Central Dogma of Biology

 DNA, RNA, Proteins, and Protein Binding Interactions

Structure of a chromosome

Most people have seen pictures of chromosomes viewed through microscopes. Check out this amazing picture of a chromosome taken form Scientific American, September, 1995.

Chromosomes consist of one dsDNA molecule. Each somatic (body) cell of your body has 23 pairs of chromosomes, one member of each pair contributed by your mother and the other by your father. (In germ cells - eggs and sperm - there are 23 individual chromosomes, not chromosome pairs.)  One pair are the sex chromosomes, which can come in two forms, X and Y. A pair of X's gives a female, and an XY results in a male.

Human Chromosomes (with an extra copy of Chromosome 21, which causes Down syndrome

The human genome has about 3 billion base pairs of DNA.  Therefore, on average, each single chromosome of a pair has about 150 million base pairs, which consists of one molecule of DNA and lots of proteins bound to it. dsDNA is a highly charged molecule, and can be viewed, to a first approximation, as a long rod-like molecule with a large negative. charge. This very large molecule must somehow be packed into a small nucleus. The packing problem is solved by coiling DNA and packing it with proteins, which usually have a net positive charge. The chromosomes are usually dispersed within the nucleus and are not visible with an ordinary microscope. When the cell is ready to divide, the DNA in the chromosomes replicates, and the chromosomes condense in a fashion that they are visible (when stained) using an ordinary microscope. At this point the chromosomes can be stained with a variety of stains (hence the name chromosomes), some of which bind differentially to different chromosomes. The different chromosomes can hence be distinguished by their size, shape, and dye-binding properties.

Human Chromosomes

The standard picture of a chromosome with which you are familiar, including the one shown above, is actually one chromosome of a pair that has just replicated!. One of the chromosomes will stay will the mother cell, and the other will go to the daughter cell. These two chromosomes which are aligned and appear joined at their centers are called sister chromatids.  These large DNA/protein complexes must be further packaged in the nucleus, as shown in the "Carl Saganesque"   reducing view of the chromosome, a double stranded DNA molecule winds around a core of proteins.

Fun DNA Facts to Know and Tell

Central Dogma of Biology:

DNA is the carrier of genetic information in organisms.  What does that mean?   Large molecules in organism can have many functions: they can provide structure,   act as catalyst for chemical reactions,  serve to sense changes in their environment (leading to immune responses to foreign invaders and to neural responses to stimuli such as light, heat, sound, touch, etc) and provide motiliy.  DNA really does none of these things.  Rather you can view it as an information storage system.   The information must be decode to allow the construction of other large molecules.   The other molecules are usually proteins, another class of large polymers in the body.  Chromosomes are located in the nucleus of a cell.  DNA must be duplicated in a process called replication before a cell divides.  The replication of DNA allows each daughter cell to contain a full complement of chromosomes.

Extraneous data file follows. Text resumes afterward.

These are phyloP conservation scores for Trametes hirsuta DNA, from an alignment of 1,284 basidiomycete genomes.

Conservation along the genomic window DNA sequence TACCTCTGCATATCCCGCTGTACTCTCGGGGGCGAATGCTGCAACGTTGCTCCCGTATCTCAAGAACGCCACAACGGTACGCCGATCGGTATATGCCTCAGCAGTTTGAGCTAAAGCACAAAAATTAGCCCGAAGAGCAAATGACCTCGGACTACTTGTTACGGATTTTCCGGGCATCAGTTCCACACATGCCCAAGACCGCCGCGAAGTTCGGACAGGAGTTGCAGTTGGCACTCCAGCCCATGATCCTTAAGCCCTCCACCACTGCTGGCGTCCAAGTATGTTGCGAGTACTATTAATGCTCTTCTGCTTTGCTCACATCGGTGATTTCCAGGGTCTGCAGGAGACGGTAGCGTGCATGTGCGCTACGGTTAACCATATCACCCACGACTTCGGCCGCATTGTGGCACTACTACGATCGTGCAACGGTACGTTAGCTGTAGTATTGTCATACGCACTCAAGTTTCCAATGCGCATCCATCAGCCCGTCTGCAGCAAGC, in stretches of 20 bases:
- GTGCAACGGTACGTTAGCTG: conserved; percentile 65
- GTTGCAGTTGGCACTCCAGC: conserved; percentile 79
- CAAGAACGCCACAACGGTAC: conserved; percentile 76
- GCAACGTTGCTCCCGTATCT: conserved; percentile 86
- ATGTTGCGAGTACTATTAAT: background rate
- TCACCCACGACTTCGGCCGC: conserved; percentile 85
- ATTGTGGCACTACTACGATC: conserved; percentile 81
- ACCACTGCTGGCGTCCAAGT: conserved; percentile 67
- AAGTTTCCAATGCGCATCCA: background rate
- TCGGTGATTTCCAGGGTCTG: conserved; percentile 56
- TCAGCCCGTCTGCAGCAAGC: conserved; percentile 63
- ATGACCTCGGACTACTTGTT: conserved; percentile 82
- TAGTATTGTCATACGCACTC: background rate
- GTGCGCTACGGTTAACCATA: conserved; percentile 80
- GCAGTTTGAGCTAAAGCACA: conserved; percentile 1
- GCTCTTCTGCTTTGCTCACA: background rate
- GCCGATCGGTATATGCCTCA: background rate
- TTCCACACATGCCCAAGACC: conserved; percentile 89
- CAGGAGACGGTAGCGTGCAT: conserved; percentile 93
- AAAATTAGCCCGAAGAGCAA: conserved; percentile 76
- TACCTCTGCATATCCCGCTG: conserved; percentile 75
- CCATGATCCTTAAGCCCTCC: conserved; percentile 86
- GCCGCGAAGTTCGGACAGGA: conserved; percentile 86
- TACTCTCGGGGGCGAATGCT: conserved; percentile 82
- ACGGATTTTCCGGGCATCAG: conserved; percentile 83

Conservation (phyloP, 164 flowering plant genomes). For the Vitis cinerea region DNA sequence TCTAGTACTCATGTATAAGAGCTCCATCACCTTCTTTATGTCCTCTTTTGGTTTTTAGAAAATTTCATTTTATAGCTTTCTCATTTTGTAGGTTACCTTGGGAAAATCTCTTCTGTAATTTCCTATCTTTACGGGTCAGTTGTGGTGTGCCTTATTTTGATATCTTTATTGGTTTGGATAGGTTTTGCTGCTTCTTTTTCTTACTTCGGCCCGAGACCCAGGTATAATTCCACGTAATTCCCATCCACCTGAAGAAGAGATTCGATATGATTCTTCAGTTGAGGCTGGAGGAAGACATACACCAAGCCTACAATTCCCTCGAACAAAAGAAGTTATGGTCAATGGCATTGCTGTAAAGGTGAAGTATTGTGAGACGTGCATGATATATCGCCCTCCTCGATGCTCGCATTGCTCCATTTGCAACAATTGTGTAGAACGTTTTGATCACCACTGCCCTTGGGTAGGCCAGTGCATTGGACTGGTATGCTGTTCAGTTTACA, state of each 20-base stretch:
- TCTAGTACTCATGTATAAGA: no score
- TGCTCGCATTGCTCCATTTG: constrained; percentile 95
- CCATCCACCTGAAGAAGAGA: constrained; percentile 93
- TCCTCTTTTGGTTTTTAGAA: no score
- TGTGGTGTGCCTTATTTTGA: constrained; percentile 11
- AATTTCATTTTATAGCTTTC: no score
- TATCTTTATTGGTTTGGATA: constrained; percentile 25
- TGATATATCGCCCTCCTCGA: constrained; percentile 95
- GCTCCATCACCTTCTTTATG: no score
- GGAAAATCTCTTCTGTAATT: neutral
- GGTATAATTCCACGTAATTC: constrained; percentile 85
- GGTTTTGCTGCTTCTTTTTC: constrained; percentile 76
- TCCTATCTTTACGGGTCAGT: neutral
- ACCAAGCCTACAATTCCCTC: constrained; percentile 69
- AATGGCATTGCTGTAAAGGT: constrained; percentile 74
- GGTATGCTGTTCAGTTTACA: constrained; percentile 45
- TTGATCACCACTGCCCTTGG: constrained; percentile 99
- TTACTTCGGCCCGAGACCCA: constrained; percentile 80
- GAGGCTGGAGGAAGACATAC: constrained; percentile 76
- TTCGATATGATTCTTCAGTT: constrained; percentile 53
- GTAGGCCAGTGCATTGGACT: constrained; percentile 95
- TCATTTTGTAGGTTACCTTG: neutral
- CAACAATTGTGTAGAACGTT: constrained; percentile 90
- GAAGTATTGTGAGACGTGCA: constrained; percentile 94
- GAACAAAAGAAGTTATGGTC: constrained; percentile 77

Animation of Replication:  requires Hypercosm plugin (available when select link)

The actual information in the DNA of chromosomes is decoded in a process called transcription   through the formation of another nucleic acid, ribonucleic acid or RNA.  The RNA, made by the enzyme RNA polymerase,  is complementary to one strand of the DNA.   RNA differs from DNA in that RNA contains a ribose, not deoxyribose, sugar in its backbone.  In addition, RNA lacks the base T.  It is replaced, instead, with the base U, which is complementary to A (as T is complementary to A in DNA).  The RNA formed acts as a messenger, which passes from the nucleus into the cytoplasm of the cell.   In fact, this type of RNA is often called messenger RNA, mRNA.  The information from the DNA, now in the form of a linear RNA sequence, is decoded in a process called translation, to form a protein, another biological polymer.   The monomer in a protein is called an amino acid, a completely different kind of molecule than a nucleotide.   There are twenty different naturally occurring amino acids that differ in one of the 4 groups connected to the central carbon.  In an amino acid, the central (alpha) carbon has an amine group (RNH2), a carboxylic acid group (RCOOH), and H, and an R group attached to it.  With four different groups attached to the central carbon, all amino acis (except Glycine) are chiral and exists in enantiomers or mirror image forms.  Only one of the mirror image is found in proteins.

20 Amino Acids - Structures 

20 Naturally Occuring Amino Acids - Molecular Models:  Notice the common blue and red groups in al amino acids. Notice the different "R" groups pointing down in each figure.

Amino Acids:  Structures


The monomers come together to form a long chain called a protein.  The linear sequence of a protein can be depicted in many ways, as shown below.

Formation of a Protein

In contrast to the complementarity of DNA and RNA (1 base in RNA complementary to 1 base in DNA), there is not a 1:1 correspondence between a base (part of the monomeric unit of RNA) in RNA to the monomer in a protein. After much work it was discovered that a contiguous linear sequence of 3 nucleotides in RNA is decoded by the molecular machinery of the cytoplasm with the result that 1 amino acid is added to the growing protein.  Hence a triplet of nucleotides in DNA and RNA have the information for 1 amino acid in a protein.  That there was not a 1:1 correspondence between nucleotides in nucleic acids and amino acids in proteins was evident long ago since there are only 4 different DNA monomers (with A, T, G, and C) and 4 different RNA monomers (with A, U, G, and C) but there are 20 different amino acid monomers that compose proteins.